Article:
Congress passes three-week highway funding fix

Traffic on I-75 as seen from Allgood Road, south of the I-575 merge on Aug. 19, 2014. Credit Bob Andres AJC bandres@ajc.com

Traffic on I-75 as seen from Allgood Road, south of the I-575 merge on Aug. 19, 2014. Credit Bob Andres AJC bandres@ajc.com

Congress on Wednesday approved legislation that extends funding for federal highway and transportation programs for three weeks, giving themselves more breathing room to craft a long-term solution to the ongoing transportation funding crisis.

Lawmakers were under the gun to do something, since the latest of more than 30 such short-term extensions was set to expire Thursday. The new Surface Transportation Reauthorization and Reform Act of 2015 will expire Nov. 20.

However, the vote did not come in time to reverse Georgia’s plan to delay millions of dollars worth of road and bridge projects that had been scheduled to go out for bid in December. The 34 projects are worth $123 million.

Russell McMurry, the Commissioner of the Georgia Department of Transportation, said last week that delaying the projects was unavoidable because the state would not be reimbursed by the USDOT in November for federally funded transportation projects undertaken in Georgia.

“I’m encouraged that the House Transportation and Infrastructure Committee has advanced the Surface Transportation Reauthorization and Reform (STRR) Act of 2015 for the full House to consider and that a funding extension to November 20, 2015 indicates a willingness to achieve a long term transportation funding bill that this country desperately needs,” McMurry said on Wednesday. “The downside of the one month extension is that the funding will not adequately advance all of the projects that are ready to go bid in December and January.”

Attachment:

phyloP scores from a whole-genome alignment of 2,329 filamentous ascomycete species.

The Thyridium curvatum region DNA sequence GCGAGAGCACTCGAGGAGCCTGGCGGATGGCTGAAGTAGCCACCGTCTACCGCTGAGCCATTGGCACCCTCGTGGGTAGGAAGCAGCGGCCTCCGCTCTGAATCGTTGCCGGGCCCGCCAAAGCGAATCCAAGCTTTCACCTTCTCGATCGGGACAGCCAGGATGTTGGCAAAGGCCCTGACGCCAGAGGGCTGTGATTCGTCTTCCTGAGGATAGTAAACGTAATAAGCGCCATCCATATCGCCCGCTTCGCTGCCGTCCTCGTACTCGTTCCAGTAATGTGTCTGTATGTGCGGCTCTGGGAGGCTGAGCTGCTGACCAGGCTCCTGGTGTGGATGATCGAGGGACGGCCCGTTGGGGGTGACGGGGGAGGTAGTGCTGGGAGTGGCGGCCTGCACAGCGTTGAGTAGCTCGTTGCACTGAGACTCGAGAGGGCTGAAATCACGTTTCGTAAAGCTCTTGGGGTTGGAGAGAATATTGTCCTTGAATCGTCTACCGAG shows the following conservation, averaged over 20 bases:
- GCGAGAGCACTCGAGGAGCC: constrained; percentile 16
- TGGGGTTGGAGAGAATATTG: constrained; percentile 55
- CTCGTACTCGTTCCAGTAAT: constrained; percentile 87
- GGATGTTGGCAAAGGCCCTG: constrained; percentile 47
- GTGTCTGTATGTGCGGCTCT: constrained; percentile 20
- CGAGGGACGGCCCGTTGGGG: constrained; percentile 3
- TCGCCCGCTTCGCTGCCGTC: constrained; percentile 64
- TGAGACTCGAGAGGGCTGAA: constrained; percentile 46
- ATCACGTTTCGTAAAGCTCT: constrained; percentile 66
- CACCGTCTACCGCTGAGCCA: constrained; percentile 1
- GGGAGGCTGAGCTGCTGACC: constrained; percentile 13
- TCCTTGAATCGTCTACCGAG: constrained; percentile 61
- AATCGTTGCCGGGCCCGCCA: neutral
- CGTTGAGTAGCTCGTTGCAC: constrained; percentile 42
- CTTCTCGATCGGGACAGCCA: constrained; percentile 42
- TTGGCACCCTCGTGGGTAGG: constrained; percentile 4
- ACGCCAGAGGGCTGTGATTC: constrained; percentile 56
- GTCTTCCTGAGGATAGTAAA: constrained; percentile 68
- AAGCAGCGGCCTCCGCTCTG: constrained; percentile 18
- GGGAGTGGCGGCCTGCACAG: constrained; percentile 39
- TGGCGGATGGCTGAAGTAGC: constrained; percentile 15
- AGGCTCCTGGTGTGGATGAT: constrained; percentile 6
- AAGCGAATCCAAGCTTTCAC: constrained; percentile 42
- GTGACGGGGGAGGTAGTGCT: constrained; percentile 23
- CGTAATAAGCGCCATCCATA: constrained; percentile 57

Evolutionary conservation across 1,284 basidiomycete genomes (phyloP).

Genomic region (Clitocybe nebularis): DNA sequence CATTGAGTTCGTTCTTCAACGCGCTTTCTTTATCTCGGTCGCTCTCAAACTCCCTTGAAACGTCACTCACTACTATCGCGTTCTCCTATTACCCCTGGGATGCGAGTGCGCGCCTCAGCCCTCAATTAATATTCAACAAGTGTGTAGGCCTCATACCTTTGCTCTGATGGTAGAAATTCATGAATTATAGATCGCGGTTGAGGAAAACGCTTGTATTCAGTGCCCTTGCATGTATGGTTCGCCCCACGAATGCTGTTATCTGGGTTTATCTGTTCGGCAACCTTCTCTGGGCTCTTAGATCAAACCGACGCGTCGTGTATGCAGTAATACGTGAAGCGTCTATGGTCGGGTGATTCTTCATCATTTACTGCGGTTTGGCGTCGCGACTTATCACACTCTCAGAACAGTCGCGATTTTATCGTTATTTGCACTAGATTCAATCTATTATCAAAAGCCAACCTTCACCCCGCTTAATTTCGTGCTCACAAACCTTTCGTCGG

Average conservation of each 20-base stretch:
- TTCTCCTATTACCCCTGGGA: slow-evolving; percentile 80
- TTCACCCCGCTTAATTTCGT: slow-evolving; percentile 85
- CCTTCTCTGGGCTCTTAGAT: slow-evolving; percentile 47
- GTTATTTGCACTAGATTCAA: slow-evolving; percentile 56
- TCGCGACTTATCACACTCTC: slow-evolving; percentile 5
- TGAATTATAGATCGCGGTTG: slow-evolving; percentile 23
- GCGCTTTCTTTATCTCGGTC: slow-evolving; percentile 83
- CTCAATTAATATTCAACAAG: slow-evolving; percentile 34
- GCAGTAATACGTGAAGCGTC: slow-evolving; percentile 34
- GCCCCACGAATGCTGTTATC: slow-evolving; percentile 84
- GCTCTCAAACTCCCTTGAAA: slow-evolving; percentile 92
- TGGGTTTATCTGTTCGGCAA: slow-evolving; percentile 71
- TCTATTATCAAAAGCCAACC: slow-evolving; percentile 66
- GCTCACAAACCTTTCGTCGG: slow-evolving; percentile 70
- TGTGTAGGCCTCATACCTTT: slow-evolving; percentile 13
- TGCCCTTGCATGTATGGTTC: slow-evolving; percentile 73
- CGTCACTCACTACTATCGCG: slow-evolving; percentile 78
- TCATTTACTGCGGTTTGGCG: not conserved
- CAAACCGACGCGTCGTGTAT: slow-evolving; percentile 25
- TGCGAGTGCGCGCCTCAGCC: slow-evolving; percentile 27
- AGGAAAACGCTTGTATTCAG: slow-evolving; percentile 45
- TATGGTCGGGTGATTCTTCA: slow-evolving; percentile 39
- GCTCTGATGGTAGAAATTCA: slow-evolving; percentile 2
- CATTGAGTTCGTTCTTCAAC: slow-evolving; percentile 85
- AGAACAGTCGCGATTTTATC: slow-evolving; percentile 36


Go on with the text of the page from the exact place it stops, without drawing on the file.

For a complete list of delayed projects, click here.

To see the updated Highway Trust Fund Ticker, click here.

U.S. Sen. Jim Inhofe (R-Okla.), chairman of the U.S. Senate Environment and Public Works Committee, and Sen. Barbara Boxer (D-CA), ranking member of that committee, released a statement following the bill’s passage:

“Our country needs a consensus-based, bipartisan, long-term surface transportation bill that will provide states and local communities the funding and certainty to plan and construct multi-year projects to modernize our infrastructure.  We are pleased that the House Transportation and Infrastructure Committee advanced a six-year surface transportation bill last week and that the bill is slated to be considered on the House floor next week.  It is time for the House and Senate to get to conference so that we can work out our differences and get the job done now.  There are no excuses for further delay.”


View Comments 0